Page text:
"If there are 10 calls that come in, they have to take the most urgent," Dozier-Smith said. "That patient that was not prioritized is impacted. And that's unfortunate, but that service is doing the best that it can."
Hospital closures can also make it more difficult to get to routine appointments, Baskin said. If the nearest hospital is hours away, people might need to take a day off work to see their doctor for a routine checkup, which might not be financially possible. They might also have trouble getting transportation, and if someone else has to drive with them, it can mean two days' worth of lost wages.
In Streator, the nearest inpatient care is 15 miles away, Damron said.
"It's not ideal, it's not the same as driving seven minutes like I used to," said Jack Dzuris, executive director of Streator's Chamber of Commerce.
Streator residents with head trauma are typically taken to Peoria — roughly 60 miles away. For burn injuries, they're often transported as far as Rockford — a Chicago suburb nearly 100 miles from Streator — said Mayor Jimmie Lansford, who worked at St. Mary's for more than 30 years until 1996.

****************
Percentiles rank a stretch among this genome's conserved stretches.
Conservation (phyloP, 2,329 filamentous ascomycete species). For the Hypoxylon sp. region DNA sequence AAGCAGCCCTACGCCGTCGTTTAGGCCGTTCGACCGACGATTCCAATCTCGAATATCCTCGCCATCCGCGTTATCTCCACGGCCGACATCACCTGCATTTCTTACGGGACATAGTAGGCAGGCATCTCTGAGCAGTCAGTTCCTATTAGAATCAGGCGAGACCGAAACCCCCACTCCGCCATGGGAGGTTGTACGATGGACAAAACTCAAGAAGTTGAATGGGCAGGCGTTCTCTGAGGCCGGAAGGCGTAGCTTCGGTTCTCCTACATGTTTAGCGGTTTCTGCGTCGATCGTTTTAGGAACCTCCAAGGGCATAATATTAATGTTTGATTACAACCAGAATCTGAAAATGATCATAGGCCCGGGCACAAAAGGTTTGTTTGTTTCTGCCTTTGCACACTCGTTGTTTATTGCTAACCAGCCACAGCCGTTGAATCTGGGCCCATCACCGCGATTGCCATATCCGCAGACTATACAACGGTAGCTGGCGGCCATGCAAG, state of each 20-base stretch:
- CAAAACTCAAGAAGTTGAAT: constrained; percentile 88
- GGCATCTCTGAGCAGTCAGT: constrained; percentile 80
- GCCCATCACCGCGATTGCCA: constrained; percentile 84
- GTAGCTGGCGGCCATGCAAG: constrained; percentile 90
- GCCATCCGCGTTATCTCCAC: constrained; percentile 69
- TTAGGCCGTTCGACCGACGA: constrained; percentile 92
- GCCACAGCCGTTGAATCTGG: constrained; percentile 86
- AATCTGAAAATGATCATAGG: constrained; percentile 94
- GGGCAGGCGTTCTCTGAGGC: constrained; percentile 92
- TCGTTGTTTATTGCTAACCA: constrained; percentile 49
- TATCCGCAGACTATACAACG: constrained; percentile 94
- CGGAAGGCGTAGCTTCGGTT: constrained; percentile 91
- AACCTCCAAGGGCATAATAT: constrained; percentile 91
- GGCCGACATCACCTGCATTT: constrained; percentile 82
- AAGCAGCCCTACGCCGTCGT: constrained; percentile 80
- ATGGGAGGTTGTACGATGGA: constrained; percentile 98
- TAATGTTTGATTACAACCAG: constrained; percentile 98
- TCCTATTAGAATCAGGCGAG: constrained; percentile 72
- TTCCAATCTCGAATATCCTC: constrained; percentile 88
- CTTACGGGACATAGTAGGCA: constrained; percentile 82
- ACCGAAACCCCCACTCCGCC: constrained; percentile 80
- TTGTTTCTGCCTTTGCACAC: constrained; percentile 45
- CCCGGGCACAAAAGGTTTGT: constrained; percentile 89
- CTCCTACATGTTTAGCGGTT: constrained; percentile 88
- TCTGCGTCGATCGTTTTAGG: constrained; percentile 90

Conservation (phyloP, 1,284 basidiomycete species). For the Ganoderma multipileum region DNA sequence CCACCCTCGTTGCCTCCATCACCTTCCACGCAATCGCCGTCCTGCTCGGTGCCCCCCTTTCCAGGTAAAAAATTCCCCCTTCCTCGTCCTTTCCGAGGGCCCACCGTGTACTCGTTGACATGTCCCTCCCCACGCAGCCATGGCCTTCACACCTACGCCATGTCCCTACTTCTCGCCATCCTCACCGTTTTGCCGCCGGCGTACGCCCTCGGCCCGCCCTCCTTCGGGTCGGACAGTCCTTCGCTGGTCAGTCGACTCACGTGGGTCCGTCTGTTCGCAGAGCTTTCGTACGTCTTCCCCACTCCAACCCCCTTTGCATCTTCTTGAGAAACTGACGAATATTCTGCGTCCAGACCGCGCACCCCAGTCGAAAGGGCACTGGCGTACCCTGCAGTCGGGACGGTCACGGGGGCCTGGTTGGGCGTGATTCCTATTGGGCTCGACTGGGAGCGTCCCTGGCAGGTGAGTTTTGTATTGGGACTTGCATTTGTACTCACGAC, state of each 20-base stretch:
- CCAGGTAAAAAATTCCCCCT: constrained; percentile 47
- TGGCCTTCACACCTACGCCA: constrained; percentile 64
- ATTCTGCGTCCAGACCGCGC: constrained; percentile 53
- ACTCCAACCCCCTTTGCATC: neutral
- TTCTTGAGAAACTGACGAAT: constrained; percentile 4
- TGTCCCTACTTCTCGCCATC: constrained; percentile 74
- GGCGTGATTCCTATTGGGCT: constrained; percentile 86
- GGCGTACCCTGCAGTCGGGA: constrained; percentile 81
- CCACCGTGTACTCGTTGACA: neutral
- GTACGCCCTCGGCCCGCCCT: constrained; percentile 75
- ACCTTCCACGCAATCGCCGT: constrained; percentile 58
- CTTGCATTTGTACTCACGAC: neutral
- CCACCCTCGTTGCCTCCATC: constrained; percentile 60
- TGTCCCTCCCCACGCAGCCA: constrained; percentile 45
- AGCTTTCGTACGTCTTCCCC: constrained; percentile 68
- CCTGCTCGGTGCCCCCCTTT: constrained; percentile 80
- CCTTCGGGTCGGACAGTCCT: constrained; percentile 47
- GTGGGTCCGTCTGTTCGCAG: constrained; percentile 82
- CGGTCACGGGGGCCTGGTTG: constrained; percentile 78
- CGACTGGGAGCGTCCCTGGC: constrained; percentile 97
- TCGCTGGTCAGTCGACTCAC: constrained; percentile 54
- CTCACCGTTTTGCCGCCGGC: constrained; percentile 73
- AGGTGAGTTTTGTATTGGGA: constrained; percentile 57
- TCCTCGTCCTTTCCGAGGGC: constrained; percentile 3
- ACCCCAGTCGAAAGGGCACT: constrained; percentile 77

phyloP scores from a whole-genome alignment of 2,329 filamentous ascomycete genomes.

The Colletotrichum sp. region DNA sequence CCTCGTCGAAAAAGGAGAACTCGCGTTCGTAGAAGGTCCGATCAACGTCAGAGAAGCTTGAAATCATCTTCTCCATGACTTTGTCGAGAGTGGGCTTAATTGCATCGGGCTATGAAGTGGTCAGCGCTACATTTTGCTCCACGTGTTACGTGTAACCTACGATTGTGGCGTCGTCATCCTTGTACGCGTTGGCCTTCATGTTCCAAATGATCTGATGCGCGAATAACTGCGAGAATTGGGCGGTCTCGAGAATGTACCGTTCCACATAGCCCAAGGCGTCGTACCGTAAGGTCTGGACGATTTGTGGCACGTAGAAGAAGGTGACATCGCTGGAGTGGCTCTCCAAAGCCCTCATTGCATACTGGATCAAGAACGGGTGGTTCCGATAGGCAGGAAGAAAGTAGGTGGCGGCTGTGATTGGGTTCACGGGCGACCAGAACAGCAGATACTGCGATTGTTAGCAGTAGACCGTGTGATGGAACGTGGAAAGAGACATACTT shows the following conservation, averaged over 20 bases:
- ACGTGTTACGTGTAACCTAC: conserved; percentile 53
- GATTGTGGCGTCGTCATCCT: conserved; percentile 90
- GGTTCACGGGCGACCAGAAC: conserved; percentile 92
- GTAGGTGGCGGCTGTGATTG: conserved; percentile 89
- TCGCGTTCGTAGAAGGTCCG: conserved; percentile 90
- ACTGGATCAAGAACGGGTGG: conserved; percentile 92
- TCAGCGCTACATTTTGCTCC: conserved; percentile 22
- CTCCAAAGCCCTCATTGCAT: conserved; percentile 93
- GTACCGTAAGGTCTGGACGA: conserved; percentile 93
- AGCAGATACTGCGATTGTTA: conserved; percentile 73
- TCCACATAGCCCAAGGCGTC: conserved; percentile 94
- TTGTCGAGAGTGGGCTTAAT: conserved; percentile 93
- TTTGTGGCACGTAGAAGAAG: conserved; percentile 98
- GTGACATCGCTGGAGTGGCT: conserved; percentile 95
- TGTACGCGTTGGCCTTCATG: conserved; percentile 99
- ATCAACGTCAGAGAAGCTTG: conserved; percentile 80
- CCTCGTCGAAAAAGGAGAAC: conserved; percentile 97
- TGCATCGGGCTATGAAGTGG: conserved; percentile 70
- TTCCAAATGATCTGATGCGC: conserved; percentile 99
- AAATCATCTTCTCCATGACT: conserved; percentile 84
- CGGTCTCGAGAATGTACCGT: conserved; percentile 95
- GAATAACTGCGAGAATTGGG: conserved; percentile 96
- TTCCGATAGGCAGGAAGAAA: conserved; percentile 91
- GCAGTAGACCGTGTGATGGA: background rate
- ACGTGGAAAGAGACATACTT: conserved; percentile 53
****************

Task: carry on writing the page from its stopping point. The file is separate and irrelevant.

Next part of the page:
Hospital closures can also have a major impact on the local economy. For instance, when St. Mary's in Streator closed, roughly 100 of the 290 people it employed weren't hired back by OSF, according to the Herald and Review.
Some of those who were rehired no longer have the same hours or benefits, Dzuris said.
Baskin noted that many of these layoffs hit nonmedical employees such as administrative staff, clerks and gift shop workers, creating ripple effects especially in smaller communities where hospitals are often major employers. Dzuris, who supported St. Mary's closure, chalked the layoffs up to the nature of the health care industry.
"How do you make money?" he said. "One of those ways is by reducing staff. ... I'm not saying it's right, but if you watch mergers that's what usually happens."
Saving rural health care
In response to the crisis in rural health care and the COVID-19 pandemic, researchers and advocates have pushed federal and state governments to step in while also reimagining the future of health care in rural areas.
Diaz said one way governments could help rural hospitals survive in the short term is by relaxing the definition of "critical access hospitals" — the very small, remote hospitals that are reimbursed at slightly higher rates by Medicare.
States could also choose to expand Medicaid to include people with incomes up to 138% of the federal poverty limit, to allow more people to get health insurance and make sure that rural hospitals are reimbursed for every patient they care for, Diaz said.
Medicaid expansion has also been a major policy goal for the Catholic Health Association, Hibner said.